DICKINSON, N.D.-Sen. Heidi Heitkamp, D-N.D., introduced legislation on Wednesday that would open up new housing opportunities to help recruit and retain volunteer first responders across the state.
Heitkamp's so-called "Volunteer First Responder Housing Act" would attempt to incentivize more men and women to become volunteer first responders and to stay in their communities by purchasing a home to raise their families and grow their businesses. The bill would expand the eligibility requirements in the U.S. Department of Agriculture (USDA) Single Family Housing Guaranteed Loan Program and the U.S. Department of Housing and Urban Development (HUD) Good Neighbor Next Door Program (GNNP).
Currently, the USDA Guaranteed Loan Program is only eligible to low and moderate-income rural Americans. The GNNP, which provides a discount of 50 percent from the list price of certain HUD homes, is only available to full-time firefighters, teachers, police officers, and first responders. Heitkamp's bill would lower the income requirements for first responders in the USDA Guaranteed Loan program by $18,000 and it would expand the eligibility requirements of the GNNP to include volunteer first responders.
"Making sure that our volunteer fire service has access to federal housing programs could go a long way in helping them secure homes but also in saying 'thank you' and encouraging people to volunteer," Heitkamp said in a phone interview on Wednesday.
According to the North Dakota Housing Association,"housing affordability will be an important component of continuing efforts to grow and diversify the state's economy," and is a "key consideration for attracting new residents and retaining young adults."
The bill is cosponsored by U.S. Sen. Jon Tester, D-Mont., and has received support from the National Volunteer Fire Council, the International Association of Fire Chiefs, the North Dakota Firefighter's Association, the North Dakota Fire Chief's Association, the Housing Assistance Council and the National Rural Housing Coalition.
Dickinson fire chief Bob Sivak said about 96 percent of firefighters across North Dakota are volunteers, but noted it is becoming "more and more difficult" to attract and retain volunteer firefighters and first responders.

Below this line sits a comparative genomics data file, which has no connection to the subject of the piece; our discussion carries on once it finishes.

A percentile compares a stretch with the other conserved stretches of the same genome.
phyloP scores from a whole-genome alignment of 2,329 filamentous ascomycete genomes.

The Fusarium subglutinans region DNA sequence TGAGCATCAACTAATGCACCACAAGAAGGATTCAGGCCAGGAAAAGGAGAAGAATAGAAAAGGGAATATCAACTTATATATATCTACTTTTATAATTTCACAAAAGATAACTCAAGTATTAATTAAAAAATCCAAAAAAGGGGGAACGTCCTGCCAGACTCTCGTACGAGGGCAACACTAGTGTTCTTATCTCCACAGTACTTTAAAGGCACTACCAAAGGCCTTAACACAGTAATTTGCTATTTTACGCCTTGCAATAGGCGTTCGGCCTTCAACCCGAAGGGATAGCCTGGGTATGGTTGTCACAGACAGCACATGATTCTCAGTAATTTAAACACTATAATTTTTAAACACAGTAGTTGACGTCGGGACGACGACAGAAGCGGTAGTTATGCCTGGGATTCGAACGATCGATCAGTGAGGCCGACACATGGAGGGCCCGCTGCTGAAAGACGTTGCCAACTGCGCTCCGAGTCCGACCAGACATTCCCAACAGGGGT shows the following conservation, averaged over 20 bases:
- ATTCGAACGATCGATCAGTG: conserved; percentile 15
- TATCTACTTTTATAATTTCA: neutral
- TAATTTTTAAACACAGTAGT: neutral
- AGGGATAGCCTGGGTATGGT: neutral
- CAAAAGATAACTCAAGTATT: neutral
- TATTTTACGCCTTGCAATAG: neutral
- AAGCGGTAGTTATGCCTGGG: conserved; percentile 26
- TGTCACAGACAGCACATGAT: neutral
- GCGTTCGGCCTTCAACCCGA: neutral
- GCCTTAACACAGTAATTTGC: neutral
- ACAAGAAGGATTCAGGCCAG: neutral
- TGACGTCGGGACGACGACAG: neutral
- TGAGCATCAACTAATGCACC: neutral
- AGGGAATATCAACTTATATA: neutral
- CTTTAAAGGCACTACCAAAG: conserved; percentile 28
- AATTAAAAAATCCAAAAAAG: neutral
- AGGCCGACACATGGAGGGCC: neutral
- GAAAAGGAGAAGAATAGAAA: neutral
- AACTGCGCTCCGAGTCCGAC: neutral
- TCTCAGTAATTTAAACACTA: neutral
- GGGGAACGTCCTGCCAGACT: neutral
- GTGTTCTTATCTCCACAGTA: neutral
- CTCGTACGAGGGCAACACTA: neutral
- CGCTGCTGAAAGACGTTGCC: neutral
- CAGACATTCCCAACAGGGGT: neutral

"It is a tremendous commitment of somebody's time and although in some cases there may be some incentives through pay or stipends, but in some cases there is nothing," Sivak said. "A bill like this is thinking outside the box. Incentive packages could be a real beneficial tool in attracting interesting people and attracting good candidates and keeping them. There's a lot of potential, I think, for the volunteer fire service in the state of North Dakota and across the nation with a bill like this."
Sivak said the number of volunteer firefighters has declined nationally by about 12 percent since 1984 while call volume for most departments has nearly tripled.
"Everybody is much busier today than they were before," he said. "You look at the involvement that young families have ... how communities have spread out and how communities have grown so that center core of a community is vastly different than it was 10 or 15 or 20 years ago."
Sivak said having people stay in communities and be an active part of the community is also very important and could be achieved with this bill.
"Not only does it help recruit and retain volunteer firefighters but it helps to settle them into the community if they're able to buy a home and put down roots," Sivak said. "... I think it could be a real building block."